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One of the treats of taking the trip in the fall was the chance to see the lift bridges going up and down along the river.  Chicago has 18 bridges that can lift using a concrete slab counter-weight system … explained to us as a giant teeter-totter with a small engine to help “tip the balance”. During a 6 week period in the spring and a 6 week period in the fall, these bridges are raised and lowered over the river to allow yacht owners to move their boats from inland marinas to Lake Michigan, or in the fall, to move them to their winter harbour inland. The waters are considered navigable waterway, and federal law requires that all vessels, regardless of height, have access to the river beyond the boundaries of the lake shore.   All of the major downtown roadways cross a bridge at some point, so beware if you are in a car, delays can be frequent at this time of year.  The bridges are a wonder of technology and they go up and down pretty quickly. The deck halves of the bridges can weigh as much as 6420 tonnes.  Surprisingly, the leverage mechanism uses only two 125 horsepower motors to do the lifting.   Here’s a quick shot of a bridge that was lifting just as we were starting our cruise.

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THE BRIDGES OVER THE RIVER IN CHICAGO SLIDE UP AND DOWN SMOOTHLY IN THE SPRING AND FALL

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All of the tour boats are low enough that they don’t need to lift the bridges for them, but on the day of our tour there was a fleet of schooners with tall masts making their way inland.

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PETE LOOKS ON AS WE TRAVEL UNDER SEVERAL TONNES OF STEEL AND MESH LIFTED ABOVE OUR HEADS FOR THE NEARBY YACHTS WITH TALL MASTS WHO WERE GOING THROUGH BESIDE US.

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OUR GUIDE RICHARD IS A FULL TIME ARCHITECT WHO VOLUNTEERS FOR THE CHICAGO ARCHITECTURE FOUNDATION TO DO THE TOURS.  HERE HE IS TELLING US ABOUT ANOTHER LIFT BRIDGE WE ARE GOING UNDER NEAR TRUMP TOWER.  NOTE THE FLAGS LEANING ON THE TOP.  THIS IS A DOUBLE-DECKER BRIDGE WITH ROAD BELOW AND TRAIN TRACK FOR THE SUBWAY ON TOP.

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The bridges were cool enough, but the variety of styles of buildings along the route was staggering. Chicago Illionois is known as the city where the skyscraper was invented. The first “skyscraper” was the Home Insurance Building which was 10 stories high and built in 1885.  Things have come a long ways since then both in engineering and in construction materials.  There were too many styles of buildings in a short space along the river to cover in any detail, but here’s a taste of just a few of the buildings we saw that we liked.

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I was most taken by the imaginative aesthetic of one of the buildings of Bertrand Goldberg who built Marina City between 1959 and 1964.  This complex is made up of five buildings along the river including two 60 story towers with the lower levels made up of ramped parking.  This structure combined apartments on the upper levels, with retail and services on the lower levels (including a daycare) to provide the sense of a complete community within one complex.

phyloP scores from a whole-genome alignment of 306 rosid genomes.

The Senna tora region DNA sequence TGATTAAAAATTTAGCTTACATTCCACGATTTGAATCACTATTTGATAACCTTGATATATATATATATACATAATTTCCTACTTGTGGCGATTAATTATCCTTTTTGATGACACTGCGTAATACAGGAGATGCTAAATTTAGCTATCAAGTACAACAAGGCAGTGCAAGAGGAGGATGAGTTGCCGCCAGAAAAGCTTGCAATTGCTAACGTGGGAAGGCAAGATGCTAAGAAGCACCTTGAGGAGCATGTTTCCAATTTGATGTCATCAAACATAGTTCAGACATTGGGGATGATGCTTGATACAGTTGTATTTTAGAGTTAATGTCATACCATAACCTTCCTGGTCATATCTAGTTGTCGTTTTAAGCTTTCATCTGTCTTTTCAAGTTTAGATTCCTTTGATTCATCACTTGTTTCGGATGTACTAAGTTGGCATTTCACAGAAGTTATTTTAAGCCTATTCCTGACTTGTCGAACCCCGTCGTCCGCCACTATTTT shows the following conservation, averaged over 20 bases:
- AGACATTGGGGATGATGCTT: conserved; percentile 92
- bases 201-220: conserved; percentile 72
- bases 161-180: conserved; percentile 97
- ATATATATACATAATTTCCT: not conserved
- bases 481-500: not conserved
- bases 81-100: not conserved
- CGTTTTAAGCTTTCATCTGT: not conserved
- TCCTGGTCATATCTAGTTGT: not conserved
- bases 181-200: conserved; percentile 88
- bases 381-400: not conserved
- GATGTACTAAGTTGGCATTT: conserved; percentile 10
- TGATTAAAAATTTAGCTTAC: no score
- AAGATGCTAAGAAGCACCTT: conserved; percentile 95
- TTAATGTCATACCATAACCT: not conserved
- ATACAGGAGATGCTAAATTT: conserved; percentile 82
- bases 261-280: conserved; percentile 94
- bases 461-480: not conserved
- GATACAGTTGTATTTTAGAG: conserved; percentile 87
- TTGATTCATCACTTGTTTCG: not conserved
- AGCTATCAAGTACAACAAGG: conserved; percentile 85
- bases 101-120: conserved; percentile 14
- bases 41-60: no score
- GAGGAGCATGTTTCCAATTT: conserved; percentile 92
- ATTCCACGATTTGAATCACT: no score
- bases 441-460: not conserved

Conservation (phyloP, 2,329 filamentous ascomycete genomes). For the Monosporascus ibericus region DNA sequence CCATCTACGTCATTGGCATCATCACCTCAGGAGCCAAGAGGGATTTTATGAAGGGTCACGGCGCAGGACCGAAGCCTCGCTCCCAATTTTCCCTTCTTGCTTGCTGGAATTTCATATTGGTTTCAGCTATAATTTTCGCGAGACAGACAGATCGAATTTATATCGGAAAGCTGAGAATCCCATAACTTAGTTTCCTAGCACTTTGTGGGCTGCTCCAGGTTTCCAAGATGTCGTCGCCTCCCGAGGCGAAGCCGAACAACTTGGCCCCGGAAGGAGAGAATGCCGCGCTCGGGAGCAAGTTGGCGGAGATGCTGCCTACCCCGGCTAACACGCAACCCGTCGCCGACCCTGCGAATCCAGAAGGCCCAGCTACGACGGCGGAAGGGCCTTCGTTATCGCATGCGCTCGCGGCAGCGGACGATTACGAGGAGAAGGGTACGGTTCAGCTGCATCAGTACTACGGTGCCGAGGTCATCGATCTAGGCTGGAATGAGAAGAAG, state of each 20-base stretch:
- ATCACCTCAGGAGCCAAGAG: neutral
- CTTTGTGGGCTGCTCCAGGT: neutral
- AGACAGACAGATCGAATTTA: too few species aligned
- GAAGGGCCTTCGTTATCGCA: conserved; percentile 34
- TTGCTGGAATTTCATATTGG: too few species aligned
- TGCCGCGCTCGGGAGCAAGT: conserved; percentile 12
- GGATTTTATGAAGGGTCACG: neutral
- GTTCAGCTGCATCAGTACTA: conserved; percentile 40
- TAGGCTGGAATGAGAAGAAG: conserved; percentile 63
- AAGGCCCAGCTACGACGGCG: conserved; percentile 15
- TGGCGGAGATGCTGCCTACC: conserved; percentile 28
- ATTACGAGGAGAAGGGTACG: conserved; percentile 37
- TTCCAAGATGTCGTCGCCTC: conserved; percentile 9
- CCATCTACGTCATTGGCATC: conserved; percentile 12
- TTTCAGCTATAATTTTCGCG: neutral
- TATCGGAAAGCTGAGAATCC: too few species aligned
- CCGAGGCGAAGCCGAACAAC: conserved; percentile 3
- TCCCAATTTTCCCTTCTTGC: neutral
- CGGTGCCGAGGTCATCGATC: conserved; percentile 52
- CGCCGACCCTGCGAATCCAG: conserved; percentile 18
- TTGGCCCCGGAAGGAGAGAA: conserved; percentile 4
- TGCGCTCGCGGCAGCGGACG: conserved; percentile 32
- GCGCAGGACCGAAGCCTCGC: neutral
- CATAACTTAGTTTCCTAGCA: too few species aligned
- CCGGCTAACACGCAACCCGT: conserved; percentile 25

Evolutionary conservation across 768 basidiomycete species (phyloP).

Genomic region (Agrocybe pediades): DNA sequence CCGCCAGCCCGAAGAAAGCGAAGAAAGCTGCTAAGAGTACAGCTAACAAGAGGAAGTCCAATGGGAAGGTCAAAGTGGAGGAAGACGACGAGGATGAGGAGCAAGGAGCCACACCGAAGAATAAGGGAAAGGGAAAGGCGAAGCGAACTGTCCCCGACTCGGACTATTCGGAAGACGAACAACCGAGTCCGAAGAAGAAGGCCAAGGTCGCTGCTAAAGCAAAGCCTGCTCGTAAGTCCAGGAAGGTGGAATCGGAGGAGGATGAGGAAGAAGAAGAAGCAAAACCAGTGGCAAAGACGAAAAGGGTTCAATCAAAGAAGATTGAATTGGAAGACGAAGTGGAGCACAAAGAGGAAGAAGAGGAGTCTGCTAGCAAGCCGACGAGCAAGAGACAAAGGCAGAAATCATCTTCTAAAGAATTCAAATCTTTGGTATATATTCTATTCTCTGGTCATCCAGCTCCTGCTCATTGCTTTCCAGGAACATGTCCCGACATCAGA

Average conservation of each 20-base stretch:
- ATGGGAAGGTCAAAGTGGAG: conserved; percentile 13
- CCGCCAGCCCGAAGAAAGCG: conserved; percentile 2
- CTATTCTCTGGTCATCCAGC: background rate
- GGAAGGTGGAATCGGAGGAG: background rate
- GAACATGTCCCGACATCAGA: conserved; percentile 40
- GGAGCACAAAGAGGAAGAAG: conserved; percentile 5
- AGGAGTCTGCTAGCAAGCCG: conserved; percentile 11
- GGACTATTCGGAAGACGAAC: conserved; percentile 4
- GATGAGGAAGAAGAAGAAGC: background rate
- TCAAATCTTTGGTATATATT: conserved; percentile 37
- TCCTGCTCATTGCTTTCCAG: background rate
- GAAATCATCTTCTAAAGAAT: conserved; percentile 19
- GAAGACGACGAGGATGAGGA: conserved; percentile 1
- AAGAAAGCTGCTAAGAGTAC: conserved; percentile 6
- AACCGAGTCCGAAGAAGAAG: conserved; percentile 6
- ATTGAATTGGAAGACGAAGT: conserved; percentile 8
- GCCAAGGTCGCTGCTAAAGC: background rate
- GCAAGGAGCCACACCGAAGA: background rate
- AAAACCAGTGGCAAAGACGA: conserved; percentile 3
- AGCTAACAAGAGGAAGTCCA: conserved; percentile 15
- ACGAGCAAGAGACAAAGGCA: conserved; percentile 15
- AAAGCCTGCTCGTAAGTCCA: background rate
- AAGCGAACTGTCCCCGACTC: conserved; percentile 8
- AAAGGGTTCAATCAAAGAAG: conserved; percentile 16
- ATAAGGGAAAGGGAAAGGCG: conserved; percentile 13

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THE TOWERS OF MARINA CITY LOOK LIKE TWO GIANT CORN COBS EXTENDING INTO THE SKY

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THIS STRIKING BUILDING HAS BALCONIES OF DIFFERENT SIZES SCATTERED ACROSS ITS GLASS SURFACE … SEEMINGLY SUSPENDED IN SPACE

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THE WRIGLEY BUILDING WAS CHICAGO’S FIRST AIR-CONDITIONED OFFICE BUILDING… BUILT FOR THE MAN WHOSE COMPANY SOLD WRIGLEY’S GUM

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THIS TOWER WAS BUILT DURING A BOOM IN 1992 AND USES ITS CURVED SURFACE AND REFLECTION OF OTHER BUILDINGS TO EMULATE THE WATER OF THE RIVER IT SITS BESIDE

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THESE  MULTI-STORY CONDOS DESIGNED BY HARRY WEESE SHOW OFF HIS LOVE OF TRIANGULAR SHAPE.  FROM ALL ACCOUNTS … IT IS VERY EXPENSIVE TO LIVE HERE.

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NOT ALL BUILDINGS ARE LARGE ALONG THE RIVER, AS SHOWN BY THIS TINY HOME NEAR THE GRAND AVENUE BRIDGE

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THIS SKYSCRAPER HAS TINTED WINDOWS THAT CREATE A MAP ALONG ITS SIDE, SO AS YOU LOOK UP FROM THE RIVER, THE RED BIT AT THE TOP 1/3RD IS “WHERE YOU ARE” ALONG THE RIVER SYSTEM.

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THE LAKEPOINT TOWER BUILDING IS CLOSE TO THE SHORES OF LAKE MICHIGAN, (THE ONE EXCEPTION TO THE RULES AND BUILT BEFORE THE LEGISLATION BANNING HIGH BUILDINGS NEAR THE LAKE) AND THANKS TO ITS CURVED WALLS, HAS A VIEW OF THE LAKE FROM EVERY UNIT.

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We were entranced by the buildings, the commentary and the fun of being on a boat floating around Chicago.  This isn’t the cheapest thing to do in Chicago (and the ticketing site is administered through Ticket Master, so there are additional service charges), but we felt it was well worth doing and the guide’s commentary was truly captivating.   To save a little money, you could risk buying your tickets from the wicket at the pier (which will save the Ticket Master charges) but in the prime season, the tours sell out so it may be worth spending the extra money and ensuring a spot on the boat.   After a morning on the river discovering some of the architectural secrets of the home of the skyscraper, it was time to seek out another Chicago first … the original home of the deep dish pizza.

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Tomorrow … the Art Institute Of Chicago with

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Fenton & White